If this happens, the refrigeration generators will shut down, and this could then lead to the loss of goods on the trailer. The cargo will be temperature-sensitive, so keeping the generators running is very important. However, if they do run out of fuel, you want to make sure that you have access to reefer fuel.

Using on-road fuel would incur higher costs, so you really don’t want to have to resort to that. We’ll discuss here shortly how you even get reefer fuel, in the first place.

How often will you need to fuel your refrigeration trailer?

This is going to depend on how often the reefer trailer is being opened. Typically, if it’s only being opened a few times a day, you can run for two days without needing a refuel. Possibly, this could be extended to three if the trailer doesn’t get opened at all. If the door is being left open regularly, however, don’t be surprised to have to refuel daily.

It’s also important to know that a reefer unit will typically be on a closed-loop system not attached to the actual truck. Basically, this means that driving habits shouldn’t affect fuel efficiency. Gee, all this is most certainly different than figuring out how long a generator will run on five gallons of gas.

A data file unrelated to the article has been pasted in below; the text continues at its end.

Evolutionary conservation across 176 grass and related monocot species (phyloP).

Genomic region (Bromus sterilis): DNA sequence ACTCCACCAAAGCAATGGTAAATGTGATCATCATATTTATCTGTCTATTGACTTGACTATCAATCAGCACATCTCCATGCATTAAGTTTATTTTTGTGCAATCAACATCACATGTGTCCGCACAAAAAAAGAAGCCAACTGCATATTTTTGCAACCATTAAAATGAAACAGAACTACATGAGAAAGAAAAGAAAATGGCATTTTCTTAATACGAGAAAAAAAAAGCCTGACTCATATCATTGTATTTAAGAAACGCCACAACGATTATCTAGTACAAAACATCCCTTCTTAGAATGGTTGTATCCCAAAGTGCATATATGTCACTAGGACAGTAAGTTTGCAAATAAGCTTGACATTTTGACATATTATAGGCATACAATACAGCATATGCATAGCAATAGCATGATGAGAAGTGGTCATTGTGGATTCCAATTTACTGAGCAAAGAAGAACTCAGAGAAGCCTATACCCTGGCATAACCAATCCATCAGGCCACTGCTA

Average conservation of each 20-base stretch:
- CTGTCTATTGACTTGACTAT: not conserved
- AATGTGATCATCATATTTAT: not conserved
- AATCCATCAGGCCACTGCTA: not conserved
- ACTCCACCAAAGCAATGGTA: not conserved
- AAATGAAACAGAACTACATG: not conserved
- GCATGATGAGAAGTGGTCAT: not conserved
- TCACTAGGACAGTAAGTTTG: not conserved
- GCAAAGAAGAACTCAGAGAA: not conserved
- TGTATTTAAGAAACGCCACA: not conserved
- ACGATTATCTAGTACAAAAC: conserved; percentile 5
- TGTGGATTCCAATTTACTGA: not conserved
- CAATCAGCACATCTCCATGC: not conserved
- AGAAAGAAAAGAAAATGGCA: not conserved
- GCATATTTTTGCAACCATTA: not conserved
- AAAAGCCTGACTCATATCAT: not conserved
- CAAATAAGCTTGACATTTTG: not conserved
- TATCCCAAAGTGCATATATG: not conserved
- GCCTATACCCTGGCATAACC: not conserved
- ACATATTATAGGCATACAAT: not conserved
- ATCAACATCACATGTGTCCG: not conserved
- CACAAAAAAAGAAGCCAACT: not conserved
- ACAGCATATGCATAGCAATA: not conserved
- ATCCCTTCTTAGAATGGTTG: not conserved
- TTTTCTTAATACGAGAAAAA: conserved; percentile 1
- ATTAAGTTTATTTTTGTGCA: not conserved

Where can you get reefer fuel?

white and brown truck stop in the middle of nowhere
Image credits: Juan Carballo Diaz

Knowing “what is reefer fuel” is nice, but what good does that do if you don’t know where to get it, in the first place? It’s not as if you can get it at every corner gas station that you come across in the United States, after all. One way to get it is via a reefer fuel delivery company that provides such a service.

Take this company, as an example, as they advertise that they will “travel to your fleet and refrigerated trailers whenever and wherever your trucks or equipment are parked day or night.” Now, clearly, you’d have to get the logistics figured out and whatnot for such a service, but they do exist is what we’re getting at.

What about truck stops, do they have reefer fuel?

The easier solution would be to just stop at a truck stop and get some reefer fuel there, right? That would most certainly be the easier solution, and it can be done if the truck stop offers reefer fuel. Well, duh, right? But do truck stops offer such fuel?